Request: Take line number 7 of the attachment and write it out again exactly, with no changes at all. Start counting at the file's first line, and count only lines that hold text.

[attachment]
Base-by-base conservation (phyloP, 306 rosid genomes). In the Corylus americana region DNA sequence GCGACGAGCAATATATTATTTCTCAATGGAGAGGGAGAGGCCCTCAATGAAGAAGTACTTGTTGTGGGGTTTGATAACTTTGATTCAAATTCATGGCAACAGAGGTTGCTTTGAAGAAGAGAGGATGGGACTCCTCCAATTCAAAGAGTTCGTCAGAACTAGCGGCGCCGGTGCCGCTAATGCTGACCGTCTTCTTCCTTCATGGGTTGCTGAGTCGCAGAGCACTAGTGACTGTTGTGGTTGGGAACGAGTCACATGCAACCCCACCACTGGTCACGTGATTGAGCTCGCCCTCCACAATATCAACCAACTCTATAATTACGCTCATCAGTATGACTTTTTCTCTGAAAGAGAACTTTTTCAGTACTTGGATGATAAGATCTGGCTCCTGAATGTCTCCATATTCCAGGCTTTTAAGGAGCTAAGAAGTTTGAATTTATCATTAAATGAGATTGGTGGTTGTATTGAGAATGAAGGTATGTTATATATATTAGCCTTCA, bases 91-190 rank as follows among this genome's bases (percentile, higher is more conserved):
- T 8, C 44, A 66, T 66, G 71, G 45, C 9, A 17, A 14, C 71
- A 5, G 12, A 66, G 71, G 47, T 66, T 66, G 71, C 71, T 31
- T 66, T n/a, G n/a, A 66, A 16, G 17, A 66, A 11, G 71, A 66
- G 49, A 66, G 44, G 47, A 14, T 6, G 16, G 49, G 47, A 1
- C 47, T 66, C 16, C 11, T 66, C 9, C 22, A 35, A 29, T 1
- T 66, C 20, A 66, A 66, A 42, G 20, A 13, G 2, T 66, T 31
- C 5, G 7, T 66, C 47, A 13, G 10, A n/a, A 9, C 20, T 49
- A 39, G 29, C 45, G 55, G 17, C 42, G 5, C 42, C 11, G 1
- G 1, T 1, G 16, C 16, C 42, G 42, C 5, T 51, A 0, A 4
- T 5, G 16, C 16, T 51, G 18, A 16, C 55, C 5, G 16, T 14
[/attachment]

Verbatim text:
- T 66, C 20, A 66, A 66, A 42, G 20, A 13, G 2, T 66, T 31